Subhash Khot

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Subhash Khot
Fields Computer Science
Institutions Georgia Tech
Courant Institute of Mathematical Sciences
University of Chicago
Alma mater Princeton University, IIT Bombay
Doctoral advisor Sanjeev Arora
Known for Unique games conjecture
Notable awards Waterman Award (2010)
Rolf Nevanlinna Prize (2014)

Subhash Khot (born June 10, 1978) is an Indian born mathematician and theoretical computer scientist who is a Professor of Computer Science at the Courant Institute of Mathematical Sciences at New York University. He has made unexpected and original contributions to the field of computational complexity. He is best known for his unique games conjecture.[1]

Khot was awarded the 2014 Rolf Nevanlinna Prize by the International Mathematical Union, for his work related to the Unique Games Conjecture, as well as for posing the conjecture itself.

Education and career[edit]

Khot is a two time silver medalist representing India at the International Mathematical Olympiad in the years 1994 and 1995.[2][3]

In 1995, Khot topped the prestigious Indian Institute of Technology Joint Entrance Examination.[4][5] Khot obtained his bachelor’s degree in computer science from the Indian Institute of Technology Bombay in 1999.

He received his doctorate degree in computer science from Princeton University in 2003 under the supervision of Sanjeev Arora. He also received an honorable mention in the ACM doctoral dissertation award in 2003 for his dissertation, "New Techniques for Probabilistically Checkable Proofs and Inapproximability Results." [6]

In 2005, he received the Microsoft Research New Faculty Fellowship Award.[7] The fellowship recognizes innovative, promising new faculty members who are exploring breakthrough, high-impact research that has the potential to help solve some of today’s most challenging societal problems.[8]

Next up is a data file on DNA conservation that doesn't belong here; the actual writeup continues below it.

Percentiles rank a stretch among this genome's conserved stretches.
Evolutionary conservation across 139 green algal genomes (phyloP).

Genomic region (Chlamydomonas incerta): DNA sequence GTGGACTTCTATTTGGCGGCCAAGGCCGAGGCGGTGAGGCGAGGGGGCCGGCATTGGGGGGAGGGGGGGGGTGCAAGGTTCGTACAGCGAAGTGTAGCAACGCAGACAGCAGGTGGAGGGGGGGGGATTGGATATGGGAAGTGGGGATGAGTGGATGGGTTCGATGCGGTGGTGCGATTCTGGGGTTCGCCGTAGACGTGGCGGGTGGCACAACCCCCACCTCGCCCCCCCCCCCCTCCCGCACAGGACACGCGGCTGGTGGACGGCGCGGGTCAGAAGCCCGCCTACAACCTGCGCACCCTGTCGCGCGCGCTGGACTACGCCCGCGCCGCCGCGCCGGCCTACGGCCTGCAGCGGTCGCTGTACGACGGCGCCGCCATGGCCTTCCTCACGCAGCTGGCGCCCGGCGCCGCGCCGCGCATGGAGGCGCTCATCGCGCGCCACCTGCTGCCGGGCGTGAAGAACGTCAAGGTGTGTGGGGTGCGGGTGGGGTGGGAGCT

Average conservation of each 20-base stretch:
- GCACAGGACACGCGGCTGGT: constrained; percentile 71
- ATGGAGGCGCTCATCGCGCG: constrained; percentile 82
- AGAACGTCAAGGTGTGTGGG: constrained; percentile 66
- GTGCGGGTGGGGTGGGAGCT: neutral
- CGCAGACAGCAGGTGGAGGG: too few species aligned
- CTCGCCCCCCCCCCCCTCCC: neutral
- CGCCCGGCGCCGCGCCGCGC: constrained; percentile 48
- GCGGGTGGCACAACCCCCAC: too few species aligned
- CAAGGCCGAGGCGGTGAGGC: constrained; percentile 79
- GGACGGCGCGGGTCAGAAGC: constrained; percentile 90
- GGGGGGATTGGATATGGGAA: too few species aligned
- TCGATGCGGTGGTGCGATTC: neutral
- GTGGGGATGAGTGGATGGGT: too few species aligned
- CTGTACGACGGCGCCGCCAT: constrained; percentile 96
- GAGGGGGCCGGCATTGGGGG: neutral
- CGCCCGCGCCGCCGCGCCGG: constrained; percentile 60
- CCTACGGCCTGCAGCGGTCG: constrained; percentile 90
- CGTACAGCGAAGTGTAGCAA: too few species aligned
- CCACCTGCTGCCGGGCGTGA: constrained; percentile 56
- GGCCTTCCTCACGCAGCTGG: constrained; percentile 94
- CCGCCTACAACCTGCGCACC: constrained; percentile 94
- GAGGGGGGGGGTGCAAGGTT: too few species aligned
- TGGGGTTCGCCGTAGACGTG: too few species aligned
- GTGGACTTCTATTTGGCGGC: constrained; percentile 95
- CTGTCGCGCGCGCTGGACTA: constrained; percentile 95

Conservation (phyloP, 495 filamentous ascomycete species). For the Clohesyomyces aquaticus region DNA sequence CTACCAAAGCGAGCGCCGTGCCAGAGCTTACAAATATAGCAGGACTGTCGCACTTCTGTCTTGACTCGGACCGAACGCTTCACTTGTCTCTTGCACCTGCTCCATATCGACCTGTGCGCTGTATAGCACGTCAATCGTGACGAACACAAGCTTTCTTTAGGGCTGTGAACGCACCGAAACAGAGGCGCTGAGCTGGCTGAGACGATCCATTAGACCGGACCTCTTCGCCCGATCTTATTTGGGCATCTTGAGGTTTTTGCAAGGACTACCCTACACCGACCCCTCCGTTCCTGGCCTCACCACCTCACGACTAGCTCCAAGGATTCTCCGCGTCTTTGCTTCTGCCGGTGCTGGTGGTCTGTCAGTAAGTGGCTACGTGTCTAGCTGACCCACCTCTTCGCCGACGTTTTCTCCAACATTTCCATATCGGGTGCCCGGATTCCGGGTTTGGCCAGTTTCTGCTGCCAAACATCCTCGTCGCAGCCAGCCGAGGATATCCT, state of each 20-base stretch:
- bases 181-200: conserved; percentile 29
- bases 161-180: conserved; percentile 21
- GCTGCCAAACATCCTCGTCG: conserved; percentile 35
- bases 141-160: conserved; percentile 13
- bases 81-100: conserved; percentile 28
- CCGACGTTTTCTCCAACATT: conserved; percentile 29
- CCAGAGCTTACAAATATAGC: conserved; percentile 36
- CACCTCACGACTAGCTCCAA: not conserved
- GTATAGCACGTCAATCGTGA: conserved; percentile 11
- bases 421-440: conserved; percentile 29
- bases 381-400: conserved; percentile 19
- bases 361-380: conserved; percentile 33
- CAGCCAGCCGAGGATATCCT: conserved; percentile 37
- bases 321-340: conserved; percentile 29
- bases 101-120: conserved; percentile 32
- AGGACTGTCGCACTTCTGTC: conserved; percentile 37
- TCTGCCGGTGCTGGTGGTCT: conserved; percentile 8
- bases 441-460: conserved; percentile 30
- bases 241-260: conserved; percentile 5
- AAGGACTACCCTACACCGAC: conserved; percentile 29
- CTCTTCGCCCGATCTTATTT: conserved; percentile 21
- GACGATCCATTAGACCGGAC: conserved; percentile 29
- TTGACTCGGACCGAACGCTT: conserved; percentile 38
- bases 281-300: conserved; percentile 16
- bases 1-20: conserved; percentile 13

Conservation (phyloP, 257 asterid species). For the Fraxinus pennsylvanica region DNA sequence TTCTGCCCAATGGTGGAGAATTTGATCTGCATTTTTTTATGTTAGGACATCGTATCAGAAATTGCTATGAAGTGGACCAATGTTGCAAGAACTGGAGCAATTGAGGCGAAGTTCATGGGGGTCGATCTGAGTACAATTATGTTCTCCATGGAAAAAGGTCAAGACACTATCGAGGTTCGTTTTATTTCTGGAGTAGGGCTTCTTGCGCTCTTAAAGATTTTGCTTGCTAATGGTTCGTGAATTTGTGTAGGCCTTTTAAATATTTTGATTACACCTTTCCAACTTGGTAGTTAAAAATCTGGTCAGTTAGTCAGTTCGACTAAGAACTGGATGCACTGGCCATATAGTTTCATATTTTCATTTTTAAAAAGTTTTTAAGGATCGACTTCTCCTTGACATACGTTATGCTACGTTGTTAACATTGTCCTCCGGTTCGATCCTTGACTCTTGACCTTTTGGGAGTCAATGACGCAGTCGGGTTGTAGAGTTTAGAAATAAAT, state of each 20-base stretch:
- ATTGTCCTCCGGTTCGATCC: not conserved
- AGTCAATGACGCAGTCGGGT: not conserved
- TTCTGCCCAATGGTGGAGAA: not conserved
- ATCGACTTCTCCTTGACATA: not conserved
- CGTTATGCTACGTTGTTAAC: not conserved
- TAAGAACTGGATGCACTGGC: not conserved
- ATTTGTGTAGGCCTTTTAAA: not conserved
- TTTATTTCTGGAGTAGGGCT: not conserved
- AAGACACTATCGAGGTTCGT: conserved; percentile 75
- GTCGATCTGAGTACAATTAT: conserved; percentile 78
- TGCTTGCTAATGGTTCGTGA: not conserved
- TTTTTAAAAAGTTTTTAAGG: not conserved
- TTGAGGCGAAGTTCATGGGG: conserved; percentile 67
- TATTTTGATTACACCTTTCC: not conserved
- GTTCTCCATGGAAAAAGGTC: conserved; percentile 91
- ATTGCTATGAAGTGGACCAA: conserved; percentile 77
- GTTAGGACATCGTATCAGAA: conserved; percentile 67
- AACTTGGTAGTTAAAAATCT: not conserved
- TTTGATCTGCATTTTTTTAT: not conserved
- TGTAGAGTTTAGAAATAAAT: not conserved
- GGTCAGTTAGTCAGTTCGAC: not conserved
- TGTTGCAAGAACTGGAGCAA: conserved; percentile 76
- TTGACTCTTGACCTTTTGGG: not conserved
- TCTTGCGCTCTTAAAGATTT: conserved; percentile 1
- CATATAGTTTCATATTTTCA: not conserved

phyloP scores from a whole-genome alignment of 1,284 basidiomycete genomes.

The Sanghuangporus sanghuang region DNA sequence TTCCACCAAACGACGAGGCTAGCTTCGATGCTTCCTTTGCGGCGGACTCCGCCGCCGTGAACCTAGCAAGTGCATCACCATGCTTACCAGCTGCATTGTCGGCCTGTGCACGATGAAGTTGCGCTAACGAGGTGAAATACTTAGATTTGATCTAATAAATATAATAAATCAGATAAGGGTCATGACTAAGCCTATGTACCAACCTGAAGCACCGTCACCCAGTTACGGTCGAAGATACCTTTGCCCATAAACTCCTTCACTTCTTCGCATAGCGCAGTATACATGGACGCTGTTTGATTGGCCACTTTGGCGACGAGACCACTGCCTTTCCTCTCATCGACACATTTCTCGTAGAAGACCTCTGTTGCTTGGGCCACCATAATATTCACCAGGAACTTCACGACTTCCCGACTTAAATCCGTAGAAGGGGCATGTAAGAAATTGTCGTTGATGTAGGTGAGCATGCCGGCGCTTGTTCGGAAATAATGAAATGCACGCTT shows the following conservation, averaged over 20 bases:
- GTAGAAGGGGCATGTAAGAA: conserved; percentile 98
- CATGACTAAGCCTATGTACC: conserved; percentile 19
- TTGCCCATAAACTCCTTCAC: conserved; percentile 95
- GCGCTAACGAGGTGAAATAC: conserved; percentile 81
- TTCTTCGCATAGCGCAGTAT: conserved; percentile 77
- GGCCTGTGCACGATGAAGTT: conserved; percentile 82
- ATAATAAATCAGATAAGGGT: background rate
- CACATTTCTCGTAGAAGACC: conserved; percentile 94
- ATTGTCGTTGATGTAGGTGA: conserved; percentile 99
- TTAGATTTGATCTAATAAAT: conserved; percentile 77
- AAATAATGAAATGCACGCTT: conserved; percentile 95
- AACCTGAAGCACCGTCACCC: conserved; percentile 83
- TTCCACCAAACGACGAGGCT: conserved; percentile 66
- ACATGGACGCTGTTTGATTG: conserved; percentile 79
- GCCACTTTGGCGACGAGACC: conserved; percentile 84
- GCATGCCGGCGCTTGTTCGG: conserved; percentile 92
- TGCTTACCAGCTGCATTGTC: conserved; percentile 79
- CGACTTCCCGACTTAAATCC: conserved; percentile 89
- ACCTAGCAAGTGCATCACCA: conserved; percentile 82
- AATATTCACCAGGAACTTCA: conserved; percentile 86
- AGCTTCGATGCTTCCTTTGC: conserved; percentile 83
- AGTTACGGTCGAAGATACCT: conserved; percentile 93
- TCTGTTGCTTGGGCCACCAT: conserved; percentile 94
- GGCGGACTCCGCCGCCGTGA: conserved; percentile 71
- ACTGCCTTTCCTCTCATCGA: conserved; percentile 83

In 2010, Khot received the prestigious Alan T. Waterman Award, which recognizes an early career scientist for their outstanding contributions in their respective field.[9] The National Science Foundation citation for the Waterman award states: "For unexpected and original contributions to computational complexity, notably the Unique Games Conjecture, and the resulting rich connections and consequences in optimization, computer science and mathematics".[10]

He gave an invited talk at the International Congress of Mathematicians in 2010, on the topic of "Mathematical Aspects of Computer Science".[11]

He was a visiting associate professor at the University of Chicago for 2 years (2011-2012).[12]

He received the 2014 Rolf Nevanlinna Prize by the International Mathematical Union, for his work related to the Unique Games Conjecture, as well as for posing the conjecture itself. According to the International Mathematical Union citation,[13] "he is awarded the Nevanlinna Prize for his prescient definition of the “Unique Games” problem, and leading the effort to understand its complexity and its pivotal role in the study of efficient approximation of optimization problems; his work has led to breakthroughs in algorithmic design and approximation hardness, and to new exciting interactions between computational complexity, analysis and geometry".

References[edit]

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